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Robust Bio-Signal Based Control of an Intelligent Wheelchair

School of Automation Engineering, University of Electronic Science and Technology of China, Chengdu 611731, China
Engineering Research & Development Center for Information Accessibility, Chongqing University of Posts and Telecommunications, Chongqing 400065, China
Author to whom correspondence should be addressed.
Robotics 2013, 2(4), 187-197;
Submission received: 5 August 2013 / Revised: 23 September 2013 / Accepted: 25 September 2013 / Published: 30 September 2013


In this paper, an adaptive human-machine interaction (HMI) method that is based on surface electromyography (sEMG) signals is proposed for the hands-free control of an intelligent wheelchair. sEMG signals generated by the facial movements are obtained by a convenient dry electrodes sensing device. After the signals features are extracted from the autoregressive model, control data samples are updated and trained by an incremental online learning algorithm in real-time. Experimental results show that the proposed method can significantly improve the classification accuracy and training speed. Moreover, this method can effectively reduce the influence of muscle fatigue during a long time operation of sEMG-based HMI.

1. Introduction

The deployment of electric powered wheelchairs (EPWs) has been increased rapidly for better quality of life for handicapped and elderly people over the last 20 years [1]. However, most of these EPWs are traditionally controlled by joysticks, which are not suitable for people with severe physical disabilities like spinal cord injury or hemiplegia. Therefore, alternative HMI methods for wheelchair operation have been studied, such as voice recognition [2], eye moment [3], head gesture [4] and biopotential signals interface [5,6,7,8]. Bio-potential signals such as Electrooculargraphic (EOG), electromyographic (EMG) and electroencephalographic (EEG) are also deployed to control such kind of smart service robot [9,10,11]. Compared to other signals, EMG signal is more easily obtained and has less signal interference, especially for the weak groups, such as patients with upper limb amputation and elderly people for which other methods are inconvenient for their daily life.
The EMG signal, which is sampled from the skin’s surface, can directly reflect the movement intention of human body and could be very suitable to serve as the controller. Englehart and Hudgins investigated a continuous segmentation or continuous classification by using different analysis window lengths [12]. Moon used a preset threshold value method to distinct the scapulae muscle signal at fairly high recognition rates [13]. Hiroki Tamura et al. obtained s-EMG signals from facial movements and six patterns were recognized to control the wheelchair movements [14]. Lai Wei combined forehead sEMG signals and color face image information to control the smart robot [5]. However, it suffers from poor reliability and robustness in long-term operations, which were mainly caused by muscle fatigue. These may arise not only because of peripheral changes at the level of the muscle, but also because the central nervous system fails to drive the motoneurons adequately [15]. Usually, the amplitude of the sEMG signals from muscles we used without fatigue is lower than 400 μV. However, after fatigue occurs in muscles, there are significant rises to 600 μV, which can be seen Figure 1. Qin and Mitsuhiro investigate a torque estimation method for muscle fatigue tracking, using stimulus evoked electromyography in the context of a functional electrical stimulation rehabilitation system [16]. However, how to choose the best signal evaluation parameter according to specific muscle condition and method of reducing the influence of muscle fatigue is still not very clear, and has been discussed during recent decades [17,18].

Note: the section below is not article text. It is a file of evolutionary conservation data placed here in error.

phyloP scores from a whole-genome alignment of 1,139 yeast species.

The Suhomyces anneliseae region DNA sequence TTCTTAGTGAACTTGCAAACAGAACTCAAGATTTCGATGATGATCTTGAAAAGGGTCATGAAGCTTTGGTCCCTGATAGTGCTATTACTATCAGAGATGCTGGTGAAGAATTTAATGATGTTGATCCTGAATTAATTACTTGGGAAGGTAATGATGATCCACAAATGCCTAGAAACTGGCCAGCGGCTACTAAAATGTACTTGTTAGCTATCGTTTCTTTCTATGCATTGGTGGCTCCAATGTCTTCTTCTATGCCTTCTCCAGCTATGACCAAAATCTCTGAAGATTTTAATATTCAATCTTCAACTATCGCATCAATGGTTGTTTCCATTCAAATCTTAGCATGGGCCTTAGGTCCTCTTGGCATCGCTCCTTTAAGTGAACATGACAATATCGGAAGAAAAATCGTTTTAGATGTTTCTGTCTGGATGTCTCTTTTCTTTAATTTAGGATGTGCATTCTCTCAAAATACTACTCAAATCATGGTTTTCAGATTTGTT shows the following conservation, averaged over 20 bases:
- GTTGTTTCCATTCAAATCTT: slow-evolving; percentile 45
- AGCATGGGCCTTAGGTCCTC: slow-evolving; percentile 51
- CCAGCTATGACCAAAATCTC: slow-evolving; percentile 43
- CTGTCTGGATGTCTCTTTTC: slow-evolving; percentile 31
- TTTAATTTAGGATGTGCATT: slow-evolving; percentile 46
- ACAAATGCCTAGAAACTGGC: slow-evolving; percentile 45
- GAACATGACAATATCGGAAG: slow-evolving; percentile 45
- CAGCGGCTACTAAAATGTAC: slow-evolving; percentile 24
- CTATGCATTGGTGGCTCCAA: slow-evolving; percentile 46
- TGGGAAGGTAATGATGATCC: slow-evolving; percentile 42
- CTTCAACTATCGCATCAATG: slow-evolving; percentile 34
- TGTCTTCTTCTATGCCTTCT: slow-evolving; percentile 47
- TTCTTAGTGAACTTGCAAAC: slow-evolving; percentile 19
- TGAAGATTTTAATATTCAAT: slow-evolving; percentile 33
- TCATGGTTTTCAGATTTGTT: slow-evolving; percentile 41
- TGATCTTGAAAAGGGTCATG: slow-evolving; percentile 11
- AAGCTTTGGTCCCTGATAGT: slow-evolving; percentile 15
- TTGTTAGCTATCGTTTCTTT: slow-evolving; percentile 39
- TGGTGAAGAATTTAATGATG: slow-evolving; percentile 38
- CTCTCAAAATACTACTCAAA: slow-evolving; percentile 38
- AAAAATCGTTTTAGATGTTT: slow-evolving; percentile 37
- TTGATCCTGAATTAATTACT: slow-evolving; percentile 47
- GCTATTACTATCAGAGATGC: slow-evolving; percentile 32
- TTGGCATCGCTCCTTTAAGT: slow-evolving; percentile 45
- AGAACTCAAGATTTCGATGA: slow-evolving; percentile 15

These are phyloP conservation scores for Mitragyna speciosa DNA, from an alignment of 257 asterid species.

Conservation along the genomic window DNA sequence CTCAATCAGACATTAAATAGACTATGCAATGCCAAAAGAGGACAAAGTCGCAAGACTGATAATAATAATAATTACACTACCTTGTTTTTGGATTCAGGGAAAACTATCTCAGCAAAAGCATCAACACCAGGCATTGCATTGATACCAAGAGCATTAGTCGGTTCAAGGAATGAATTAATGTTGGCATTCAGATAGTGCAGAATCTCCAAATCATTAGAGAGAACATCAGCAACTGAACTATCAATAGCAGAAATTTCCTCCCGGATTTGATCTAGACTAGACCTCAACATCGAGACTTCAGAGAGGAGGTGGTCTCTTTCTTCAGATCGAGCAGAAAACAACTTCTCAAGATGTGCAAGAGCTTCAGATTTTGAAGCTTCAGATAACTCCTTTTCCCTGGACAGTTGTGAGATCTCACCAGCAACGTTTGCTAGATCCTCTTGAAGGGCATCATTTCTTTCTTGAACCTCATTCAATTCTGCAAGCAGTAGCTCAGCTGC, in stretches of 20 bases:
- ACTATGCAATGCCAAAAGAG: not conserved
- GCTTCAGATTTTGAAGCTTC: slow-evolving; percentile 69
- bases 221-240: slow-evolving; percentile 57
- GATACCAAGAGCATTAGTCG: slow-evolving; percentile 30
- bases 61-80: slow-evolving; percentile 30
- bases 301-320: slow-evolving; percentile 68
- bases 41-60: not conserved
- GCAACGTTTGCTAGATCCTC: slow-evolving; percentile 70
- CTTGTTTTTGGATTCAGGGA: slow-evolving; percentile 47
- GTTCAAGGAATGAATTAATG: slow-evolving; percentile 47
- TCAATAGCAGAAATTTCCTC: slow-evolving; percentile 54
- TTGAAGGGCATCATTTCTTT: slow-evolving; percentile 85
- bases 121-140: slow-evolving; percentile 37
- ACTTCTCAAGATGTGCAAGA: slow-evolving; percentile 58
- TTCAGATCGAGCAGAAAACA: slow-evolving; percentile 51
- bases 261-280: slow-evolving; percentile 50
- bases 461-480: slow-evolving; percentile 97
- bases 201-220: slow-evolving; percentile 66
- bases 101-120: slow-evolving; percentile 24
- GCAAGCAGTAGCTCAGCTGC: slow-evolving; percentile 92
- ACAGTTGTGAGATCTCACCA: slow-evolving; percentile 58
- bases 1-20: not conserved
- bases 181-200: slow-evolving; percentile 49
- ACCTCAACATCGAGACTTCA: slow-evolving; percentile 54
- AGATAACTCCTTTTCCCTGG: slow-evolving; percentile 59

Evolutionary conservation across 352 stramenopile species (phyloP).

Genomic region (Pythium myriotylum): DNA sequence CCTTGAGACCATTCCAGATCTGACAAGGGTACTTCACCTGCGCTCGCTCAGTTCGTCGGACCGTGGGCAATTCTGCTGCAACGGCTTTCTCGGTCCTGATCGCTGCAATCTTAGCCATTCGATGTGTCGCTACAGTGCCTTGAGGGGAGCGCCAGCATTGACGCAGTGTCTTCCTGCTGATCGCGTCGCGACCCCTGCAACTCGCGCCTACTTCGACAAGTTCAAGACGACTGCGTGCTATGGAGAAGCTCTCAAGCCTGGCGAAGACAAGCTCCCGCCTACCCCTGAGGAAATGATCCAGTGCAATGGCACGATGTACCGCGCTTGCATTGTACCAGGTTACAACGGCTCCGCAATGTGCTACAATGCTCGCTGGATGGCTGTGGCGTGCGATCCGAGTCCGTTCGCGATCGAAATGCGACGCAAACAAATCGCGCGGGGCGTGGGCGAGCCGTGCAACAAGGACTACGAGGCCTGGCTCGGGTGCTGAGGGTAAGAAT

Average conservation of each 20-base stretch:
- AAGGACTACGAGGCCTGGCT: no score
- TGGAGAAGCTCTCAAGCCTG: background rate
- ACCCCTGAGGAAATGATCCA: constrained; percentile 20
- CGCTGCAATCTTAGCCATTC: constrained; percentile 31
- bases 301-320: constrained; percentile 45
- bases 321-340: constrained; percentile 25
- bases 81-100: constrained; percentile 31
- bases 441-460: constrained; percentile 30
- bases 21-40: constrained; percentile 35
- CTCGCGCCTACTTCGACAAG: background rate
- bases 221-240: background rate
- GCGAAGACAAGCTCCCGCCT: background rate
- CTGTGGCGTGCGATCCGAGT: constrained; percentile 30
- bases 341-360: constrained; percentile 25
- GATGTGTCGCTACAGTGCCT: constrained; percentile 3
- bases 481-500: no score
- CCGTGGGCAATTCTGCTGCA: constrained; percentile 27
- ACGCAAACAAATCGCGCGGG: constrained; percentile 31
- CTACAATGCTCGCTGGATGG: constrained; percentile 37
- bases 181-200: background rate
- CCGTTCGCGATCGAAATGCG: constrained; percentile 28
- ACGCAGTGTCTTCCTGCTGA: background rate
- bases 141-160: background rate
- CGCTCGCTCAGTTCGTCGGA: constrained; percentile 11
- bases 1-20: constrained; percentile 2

Figure 1. The amplitude of surface electromyography (sEMG) signals.
Figure 1. The amplitude of surface electromyography (sEMG) signals.
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To investigate the real time and long time performance of the proposed system in this paper, forehead sEMG signals are first obtained and analyzed by using three dry electrodes sensor. Then, a four-order autoregressive model parameter algorithm is deployed to acquire data compression and extract four coefficients of the signals. An incremental online support vector machine (SVM) is employed to classify sEMG patterns that have the systematic parameters corresponding to the changes of the signals during the running time. Furthermore, the improved incremental training algorithm is presented and applied on the HMI system.

2. The Research Objects and Methods

The sEMG signal controlled intelligent wheelchair should provide a high degree of intuitive and dexterous control, and offer a convenient and high level of performance for disabled people. The human face has plenty of facial muscles to make expressions. The frontalis muscle, located on the front of the head, is one of the largest muscles which can provide continual and distinct, recognizable signals. The main components of the system include sEMG signals collected by electrodes placed on the skin over a user’s forehead muscle, electrodes accompanied by miniature pre-amplifiers to differentiate small signals of interest, signal features detected after amplified, filtered, digitized via standard EMG instruments, and finally transferred to a wheelchair controller. Five subjects voluntarily participated in the experiment and have independent consciousness without facial disease, deformity or trauma. In addition, there was no muscle fatigue before the experiments were performed.